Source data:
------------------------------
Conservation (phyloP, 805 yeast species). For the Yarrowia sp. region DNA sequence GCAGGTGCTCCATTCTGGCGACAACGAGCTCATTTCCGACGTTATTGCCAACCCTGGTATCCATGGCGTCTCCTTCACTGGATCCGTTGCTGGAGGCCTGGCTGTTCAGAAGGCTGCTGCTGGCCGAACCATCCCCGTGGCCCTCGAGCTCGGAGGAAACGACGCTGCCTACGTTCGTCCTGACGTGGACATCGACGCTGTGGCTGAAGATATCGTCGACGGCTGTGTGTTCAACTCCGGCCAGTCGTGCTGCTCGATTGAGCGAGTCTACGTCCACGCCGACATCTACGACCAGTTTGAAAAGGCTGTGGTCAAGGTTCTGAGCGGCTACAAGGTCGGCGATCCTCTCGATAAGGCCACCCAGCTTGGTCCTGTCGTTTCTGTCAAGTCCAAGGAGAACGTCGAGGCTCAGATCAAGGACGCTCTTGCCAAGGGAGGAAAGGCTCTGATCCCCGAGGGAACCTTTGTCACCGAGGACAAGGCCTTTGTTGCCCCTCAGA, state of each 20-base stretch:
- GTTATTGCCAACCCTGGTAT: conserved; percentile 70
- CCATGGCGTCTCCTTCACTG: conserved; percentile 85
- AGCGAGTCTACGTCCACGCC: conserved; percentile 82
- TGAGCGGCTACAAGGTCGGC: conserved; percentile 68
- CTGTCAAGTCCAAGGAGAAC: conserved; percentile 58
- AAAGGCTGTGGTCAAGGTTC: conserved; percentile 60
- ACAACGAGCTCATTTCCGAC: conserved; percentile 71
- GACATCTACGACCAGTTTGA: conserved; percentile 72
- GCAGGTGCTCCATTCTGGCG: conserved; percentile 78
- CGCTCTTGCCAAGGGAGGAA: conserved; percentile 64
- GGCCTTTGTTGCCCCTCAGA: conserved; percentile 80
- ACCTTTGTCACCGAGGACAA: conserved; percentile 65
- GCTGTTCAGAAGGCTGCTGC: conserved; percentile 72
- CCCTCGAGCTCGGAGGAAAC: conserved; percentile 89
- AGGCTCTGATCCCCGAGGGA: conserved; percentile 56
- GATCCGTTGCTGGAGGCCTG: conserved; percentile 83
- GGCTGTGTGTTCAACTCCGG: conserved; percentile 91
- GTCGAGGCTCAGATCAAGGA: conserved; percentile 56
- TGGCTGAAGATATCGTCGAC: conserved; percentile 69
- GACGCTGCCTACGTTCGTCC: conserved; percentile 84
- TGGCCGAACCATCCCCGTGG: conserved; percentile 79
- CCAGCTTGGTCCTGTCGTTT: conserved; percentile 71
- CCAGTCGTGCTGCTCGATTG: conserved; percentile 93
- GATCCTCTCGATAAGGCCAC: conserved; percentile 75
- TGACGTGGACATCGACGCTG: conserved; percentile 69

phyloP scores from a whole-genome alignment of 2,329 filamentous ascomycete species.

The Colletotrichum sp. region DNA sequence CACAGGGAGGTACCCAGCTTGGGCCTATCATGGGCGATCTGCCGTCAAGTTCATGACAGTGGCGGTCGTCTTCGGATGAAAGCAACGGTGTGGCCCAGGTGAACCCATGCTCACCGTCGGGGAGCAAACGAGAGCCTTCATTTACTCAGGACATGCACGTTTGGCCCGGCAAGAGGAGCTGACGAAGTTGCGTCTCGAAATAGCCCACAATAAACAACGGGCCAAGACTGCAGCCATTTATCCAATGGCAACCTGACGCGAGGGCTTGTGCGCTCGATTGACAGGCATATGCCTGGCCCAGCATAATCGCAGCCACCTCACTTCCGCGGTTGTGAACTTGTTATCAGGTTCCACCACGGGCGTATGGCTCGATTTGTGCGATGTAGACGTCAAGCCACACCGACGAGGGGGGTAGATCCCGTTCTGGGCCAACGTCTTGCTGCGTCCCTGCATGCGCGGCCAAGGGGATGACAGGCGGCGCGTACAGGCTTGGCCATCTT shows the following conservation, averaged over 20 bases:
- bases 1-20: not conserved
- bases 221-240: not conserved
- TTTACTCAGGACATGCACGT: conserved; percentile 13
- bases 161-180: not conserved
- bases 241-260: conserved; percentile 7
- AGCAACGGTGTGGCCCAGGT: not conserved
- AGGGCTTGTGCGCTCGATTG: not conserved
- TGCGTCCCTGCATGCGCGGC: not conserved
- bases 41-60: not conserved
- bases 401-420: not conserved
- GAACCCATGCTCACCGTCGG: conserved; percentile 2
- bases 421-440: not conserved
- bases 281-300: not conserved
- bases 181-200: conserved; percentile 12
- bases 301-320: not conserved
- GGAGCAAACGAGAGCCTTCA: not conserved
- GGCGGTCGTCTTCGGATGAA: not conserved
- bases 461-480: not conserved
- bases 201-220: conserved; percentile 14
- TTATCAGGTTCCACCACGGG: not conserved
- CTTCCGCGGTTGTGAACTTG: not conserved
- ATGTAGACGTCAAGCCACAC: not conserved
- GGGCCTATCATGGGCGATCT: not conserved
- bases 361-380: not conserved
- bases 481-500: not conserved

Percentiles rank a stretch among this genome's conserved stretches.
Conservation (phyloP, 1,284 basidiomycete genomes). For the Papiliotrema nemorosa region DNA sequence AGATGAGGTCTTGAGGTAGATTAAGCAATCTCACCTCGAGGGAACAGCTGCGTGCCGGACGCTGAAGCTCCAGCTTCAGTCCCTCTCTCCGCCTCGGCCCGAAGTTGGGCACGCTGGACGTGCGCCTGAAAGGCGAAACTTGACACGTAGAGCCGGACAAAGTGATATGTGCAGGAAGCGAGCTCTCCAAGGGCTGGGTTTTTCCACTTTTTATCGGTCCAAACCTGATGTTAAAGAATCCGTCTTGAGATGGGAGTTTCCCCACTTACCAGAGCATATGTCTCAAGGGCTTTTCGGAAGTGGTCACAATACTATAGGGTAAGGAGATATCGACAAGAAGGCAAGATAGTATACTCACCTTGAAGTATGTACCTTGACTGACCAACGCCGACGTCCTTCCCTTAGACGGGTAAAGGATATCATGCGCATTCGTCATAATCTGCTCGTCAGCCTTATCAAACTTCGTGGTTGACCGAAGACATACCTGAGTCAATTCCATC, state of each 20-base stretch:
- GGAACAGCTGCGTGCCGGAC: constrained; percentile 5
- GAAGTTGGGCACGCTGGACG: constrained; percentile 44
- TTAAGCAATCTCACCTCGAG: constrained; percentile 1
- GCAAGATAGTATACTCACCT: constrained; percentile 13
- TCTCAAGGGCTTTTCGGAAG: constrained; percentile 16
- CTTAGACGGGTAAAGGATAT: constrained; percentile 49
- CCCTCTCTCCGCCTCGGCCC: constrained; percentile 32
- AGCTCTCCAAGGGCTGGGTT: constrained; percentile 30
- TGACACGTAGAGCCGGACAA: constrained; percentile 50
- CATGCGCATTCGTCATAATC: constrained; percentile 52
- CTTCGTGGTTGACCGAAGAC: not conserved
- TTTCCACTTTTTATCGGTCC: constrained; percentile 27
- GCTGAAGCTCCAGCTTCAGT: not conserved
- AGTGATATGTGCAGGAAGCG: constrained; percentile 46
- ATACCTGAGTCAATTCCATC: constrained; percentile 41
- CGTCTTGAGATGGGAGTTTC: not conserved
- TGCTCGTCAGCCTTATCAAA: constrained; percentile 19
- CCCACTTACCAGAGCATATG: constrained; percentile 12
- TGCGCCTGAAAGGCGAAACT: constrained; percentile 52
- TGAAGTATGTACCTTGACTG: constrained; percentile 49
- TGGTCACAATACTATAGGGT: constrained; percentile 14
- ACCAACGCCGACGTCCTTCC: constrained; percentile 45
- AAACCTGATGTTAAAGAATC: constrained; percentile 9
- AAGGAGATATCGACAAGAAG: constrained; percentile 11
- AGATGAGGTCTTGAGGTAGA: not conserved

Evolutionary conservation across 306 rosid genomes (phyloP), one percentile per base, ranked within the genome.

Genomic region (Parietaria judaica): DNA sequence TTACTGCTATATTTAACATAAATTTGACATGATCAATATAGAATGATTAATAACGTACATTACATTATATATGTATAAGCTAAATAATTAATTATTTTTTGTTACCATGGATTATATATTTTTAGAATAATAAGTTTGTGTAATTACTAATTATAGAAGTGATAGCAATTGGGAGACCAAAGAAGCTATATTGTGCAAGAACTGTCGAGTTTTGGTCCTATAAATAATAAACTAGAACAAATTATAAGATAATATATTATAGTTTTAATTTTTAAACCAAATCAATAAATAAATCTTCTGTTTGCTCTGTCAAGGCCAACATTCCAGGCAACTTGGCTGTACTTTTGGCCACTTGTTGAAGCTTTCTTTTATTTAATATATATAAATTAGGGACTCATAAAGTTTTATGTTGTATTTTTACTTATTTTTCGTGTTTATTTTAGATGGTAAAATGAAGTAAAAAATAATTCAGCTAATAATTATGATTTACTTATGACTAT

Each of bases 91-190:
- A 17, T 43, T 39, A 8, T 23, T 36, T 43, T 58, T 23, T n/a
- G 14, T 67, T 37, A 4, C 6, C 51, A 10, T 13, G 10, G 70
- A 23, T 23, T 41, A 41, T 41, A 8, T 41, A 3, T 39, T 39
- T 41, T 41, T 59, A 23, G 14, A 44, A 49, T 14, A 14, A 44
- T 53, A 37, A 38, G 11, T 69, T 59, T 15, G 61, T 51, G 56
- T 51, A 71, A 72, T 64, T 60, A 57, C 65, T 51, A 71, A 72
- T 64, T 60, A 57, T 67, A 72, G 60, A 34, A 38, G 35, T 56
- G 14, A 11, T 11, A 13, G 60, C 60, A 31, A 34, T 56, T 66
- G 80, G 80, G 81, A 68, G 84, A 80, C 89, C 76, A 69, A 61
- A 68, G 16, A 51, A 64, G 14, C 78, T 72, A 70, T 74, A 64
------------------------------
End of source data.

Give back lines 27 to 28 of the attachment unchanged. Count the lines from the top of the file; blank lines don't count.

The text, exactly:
phyloP scores from a whole-genome alignment of 2,329 filamentous ascomycete species.

The Colletotrichum sp. region DNA sequence CACAGGGAGGTACCCAGCTTGGGCCTATCATGGGCGATCTGCCGTCAAGTTCATGACAGTGGCGGTCGTCTTCGGATGAAAGCAACGGTGTGGCCCAGGTGAACCCATGCTCACCGTCGGGGAGCAAACGAGAGCCTTCATTTACTCAGGACATGCACGTTTGGCCCGGCAAGAGGAGCTGACGAAGTTGCGTCTCGAAATAGCCCACAATAAACAACGGGCCAAGACTGCAGCCATTTATCCAATGGCAACCTGACGCGAGGGCTTGTGCGCTCGATTGACAGGCATATGCCTGGCCCAGCATAATCGCAGCCACCTCACTTCCGCGGTTGTGAACTTGTTATCAGGTTCCACCACGGGCGTATGGCTCGATTTGTGCGATGTAGACGTCAAGCCACACCGACGAGGGGGGTAGATCCCGTTCTGGGCCAACGTCTTGCTGCGTCCCTGCATGCGCGGCCAAGGGGATGACAGGCGGCGCGTACAGGCTTGGCCATCTT shows the following conservation, averaged over 20 bases: